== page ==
On Tuesday, NATO's Secretary-General Jens Stoltenberg described some of the measures the alliance will adopt as part of the "biggest reinforcement to [its] collective defense since the end of the Cold War." The buildup is meant to send a "message" to Moscow that NATO will "continue to protect and defend all Allies against any threats coming from any direction."
Four rotational battalions
"Four robust multinational battalions," as the alliance refers to them, will be sent on a rotational basis to Lithuania, Latvia, Estonia and Poland. Each is expected to comprise 800 – 1,000 soldiers.
Germany, the United Kingdom and the United States have agreed to create three of the four battalions. Canada is rumored to be in talks of taking charge of the fourth. Other nations, including France, will contribute.
Britain is determined to deploy its "framework battalion" in early 2017, the country's Defense Secretary Michael Fallon said.
NATO's buildup in the Black Sea
The North Atlantic Alliance is determined to increase its military presence in the Black Sea. The bloc is already active in the region. "We have already increased our presence with more air-policing, with assurance measures, with more naval presence and more exercises," Stoltenberg told reporters.
No extra information has been provided on the brigade.
This step, if taken, will come on top of NATO's decision to preposition equipment and supplies in the region.
Additional steps that the North Atlantic Alliance is working on deal with the free movement of NATO forces across Europe and improved cyber defense. The bloc has already overcome some bureaucratic hurdles and revised procedures that help to move troops faster.
"It is vital that our troops and equipment can move without delay. For exercises in peacetime, for reinforcements in an emerging crisis, time is of the essence," Stoltenberg said.
NATO's chief also urged member states to increase defense spending to help make all of these measures a reality.
NATO's alarming approach to Russia
Needless to say, Moscow has been concerned with the bloc's military buildup and its rhetoric. After all, several senior NATO members have repeatedly accused Russia of supposedly aggressive behavior and called the country a threat to its neighbors. Russia has always denied these unfounded claims.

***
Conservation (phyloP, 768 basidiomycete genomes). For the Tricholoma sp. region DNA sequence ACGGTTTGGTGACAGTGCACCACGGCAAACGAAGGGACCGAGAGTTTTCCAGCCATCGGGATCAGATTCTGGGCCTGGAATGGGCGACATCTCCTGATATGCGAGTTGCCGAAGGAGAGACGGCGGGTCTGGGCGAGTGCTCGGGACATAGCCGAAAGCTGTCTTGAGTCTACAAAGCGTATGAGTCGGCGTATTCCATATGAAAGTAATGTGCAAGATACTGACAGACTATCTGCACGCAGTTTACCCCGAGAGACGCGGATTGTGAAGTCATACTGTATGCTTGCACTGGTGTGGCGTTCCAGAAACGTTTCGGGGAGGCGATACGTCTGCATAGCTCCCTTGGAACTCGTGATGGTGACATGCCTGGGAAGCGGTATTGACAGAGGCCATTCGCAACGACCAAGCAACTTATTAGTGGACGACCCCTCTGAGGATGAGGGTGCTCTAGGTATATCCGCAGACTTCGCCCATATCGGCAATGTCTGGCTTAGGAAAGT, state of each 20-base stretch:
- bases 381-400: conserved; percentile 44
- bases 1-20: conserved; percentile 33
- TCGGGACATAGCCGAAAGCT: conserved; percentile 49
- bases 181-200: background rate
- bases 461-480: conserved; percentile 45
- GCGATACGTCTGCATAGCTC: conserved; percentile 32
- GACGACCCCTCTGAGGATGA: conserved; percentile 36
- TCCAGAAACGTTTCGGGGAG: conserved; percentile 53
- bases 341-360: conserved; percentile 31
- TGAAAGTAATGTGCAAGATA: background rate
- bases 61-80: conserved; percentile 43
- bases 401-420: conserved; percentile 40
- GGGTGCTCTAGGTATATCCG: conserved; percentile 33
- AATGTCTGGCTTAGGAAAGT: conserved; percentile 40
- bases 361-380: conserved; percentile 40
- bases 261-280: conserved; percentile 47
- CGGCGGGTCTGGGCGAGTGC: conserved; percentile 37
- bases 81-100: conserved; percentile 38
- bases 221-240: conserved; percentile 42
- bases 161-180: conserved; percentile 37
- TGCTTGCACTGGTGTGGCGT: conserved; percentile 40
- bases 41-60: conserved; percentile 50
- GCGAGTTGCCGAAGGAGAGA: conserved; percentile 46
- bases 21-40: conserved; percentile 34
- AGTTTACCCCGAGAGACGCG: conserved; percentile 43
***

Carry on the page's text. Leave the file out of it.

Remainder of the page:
"Even foreign diplomats admitted that there is no threat of [Russian] aggression, no possible attack; it's all a myth, a bluff, etc.," Russian Foreign Ministry spokeswoman Maria Zakharova said recently. "Once again, I would like to say that Russophobia has turned into a profitable business."
Meanwhile, Stoltenberg said that NATO does not "seek a confrontation" with Moscow and does not "want a new Cold War" to erupt.
Steven Kelly, former CIA and NSA contractor, described NATO's conciliatory statements and provocative actions towards Moscow as "clearly a hypocrisy."
"Russia is being chastised for having military maneuvers within their own country and NATO is deploying right up against the border, which is the most provocative thing Russia has seen since WWII," he told PressTV. "We are looking at a repeat of history, it seems."
Kelly also urged Moscow to be wary of NATO's stated peaceful intentions.
"The powers that be here in the Western world are definitely looking to start a confrontation. It's not a matter of if they will, it's more of a matter of when. I expect that this is probably going to be happening in the summer time," he suggested.